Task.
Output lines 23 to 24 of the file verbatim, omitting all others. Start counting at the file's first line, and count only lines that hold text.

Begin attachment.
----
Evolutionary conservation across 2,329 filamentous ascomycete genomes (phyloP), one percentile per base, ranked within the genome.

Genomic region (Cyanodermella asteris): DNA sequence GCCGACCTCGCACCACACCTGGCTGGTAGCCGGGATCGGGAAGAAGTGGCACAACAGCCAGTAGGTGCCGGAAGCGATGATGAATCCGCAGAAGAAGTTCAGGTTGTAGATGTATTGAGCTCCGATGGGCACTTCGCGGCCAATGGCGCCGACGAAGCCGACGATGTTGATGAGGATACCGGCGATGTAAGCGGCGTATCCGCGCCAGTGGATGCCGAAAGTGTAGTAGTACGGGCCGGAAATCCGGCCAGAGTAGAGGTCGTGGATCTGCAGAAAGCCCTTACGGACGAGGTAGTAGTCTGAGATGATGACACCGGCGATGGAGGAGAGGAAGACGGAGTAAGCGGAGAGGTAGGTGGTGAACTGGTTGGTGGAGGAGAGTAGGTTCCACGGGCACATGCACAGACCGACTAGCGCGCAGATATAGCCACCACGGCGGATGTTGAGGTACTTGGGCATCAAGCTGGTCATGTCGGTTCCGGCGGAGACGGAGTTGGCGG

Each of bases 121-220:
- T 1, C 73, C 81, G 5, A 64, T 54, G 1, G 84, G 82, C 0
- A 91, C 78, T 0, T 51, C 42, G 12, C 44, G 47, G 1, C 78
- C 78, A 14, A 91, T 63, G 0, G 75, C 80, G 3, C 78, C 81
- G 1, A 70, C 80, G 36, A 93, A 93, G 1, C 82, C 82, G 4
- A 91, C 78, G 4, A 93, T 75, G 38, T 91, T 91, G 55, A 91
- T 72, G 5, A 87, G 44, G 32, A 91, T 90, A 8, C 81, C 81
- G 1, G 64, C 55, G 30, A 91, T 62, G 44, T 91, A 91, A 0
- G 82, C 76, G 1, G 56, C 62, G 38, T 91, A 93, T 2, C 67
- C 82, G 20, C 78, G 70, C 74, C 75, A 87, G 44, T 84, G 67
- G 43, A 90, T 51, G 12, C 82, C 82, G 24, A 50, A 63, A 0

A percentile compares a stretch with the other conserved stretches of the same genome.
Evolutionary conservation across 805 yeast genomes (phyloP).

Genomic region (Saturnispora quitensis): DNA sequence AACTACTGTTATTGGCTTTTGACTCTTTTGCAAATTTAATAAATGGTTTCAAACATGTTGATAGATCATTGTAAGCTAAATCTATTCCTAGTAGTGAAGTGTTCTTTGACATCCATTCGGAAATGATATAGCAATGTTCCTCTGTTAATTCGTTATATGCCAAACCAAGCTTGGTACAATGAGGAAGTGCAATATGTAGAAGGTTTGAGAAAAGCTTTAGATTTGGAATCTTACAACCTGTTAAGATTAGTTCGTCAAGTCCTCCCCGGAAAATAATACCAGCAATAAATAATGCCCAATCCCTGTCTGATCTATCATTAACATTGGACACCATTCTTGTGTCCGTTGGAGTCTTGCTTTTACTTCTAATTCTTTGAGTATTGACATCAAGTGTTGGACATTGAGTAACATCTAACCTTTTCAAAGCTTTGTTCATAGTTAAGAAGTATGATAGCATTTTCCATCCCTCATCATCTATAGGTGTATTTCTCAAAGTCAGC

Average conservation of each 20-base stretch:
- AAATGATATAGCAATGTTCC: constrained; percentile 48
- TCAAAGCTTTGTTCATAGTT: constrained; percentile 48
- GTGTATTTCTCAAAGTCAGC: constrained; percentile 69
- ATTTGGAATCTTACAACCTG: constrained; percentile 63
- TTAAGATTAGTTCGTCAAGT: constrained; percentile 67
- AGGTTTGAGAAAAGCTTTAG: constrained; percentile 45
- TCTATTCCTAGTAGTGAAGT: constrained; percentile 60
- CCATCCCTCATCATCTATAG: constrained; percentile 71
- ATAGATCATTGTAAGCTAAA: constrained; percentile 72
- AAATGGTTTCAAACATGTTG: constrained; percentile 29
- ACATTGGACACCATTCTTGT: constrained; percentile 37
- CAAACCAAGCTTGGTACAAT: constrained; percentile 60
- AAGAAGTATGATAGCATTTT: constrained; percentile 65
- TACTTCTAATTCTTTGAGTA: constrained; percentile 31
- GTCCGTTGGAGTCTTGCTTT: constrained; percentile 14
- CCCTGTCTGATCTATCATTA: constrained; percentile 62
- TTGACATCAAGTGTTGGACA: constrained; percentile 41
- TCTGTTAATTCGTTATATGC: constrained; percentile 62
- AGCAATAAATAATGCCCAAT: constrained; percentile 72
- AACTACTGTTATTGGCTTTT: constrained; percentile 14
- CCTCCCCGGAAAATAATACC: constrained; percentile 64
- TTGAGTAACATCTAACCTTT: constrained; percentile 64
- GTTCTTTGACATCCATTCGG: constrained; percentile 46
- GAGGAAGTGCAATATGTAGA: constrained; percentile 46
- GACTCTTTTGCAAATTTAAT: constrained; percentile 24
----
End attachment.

- AGGTTTGAGAAAAGCTTTAG: constrained; percentile 45
- TCTATTCCTAGTAGTGAAGT: constrained; percentile 60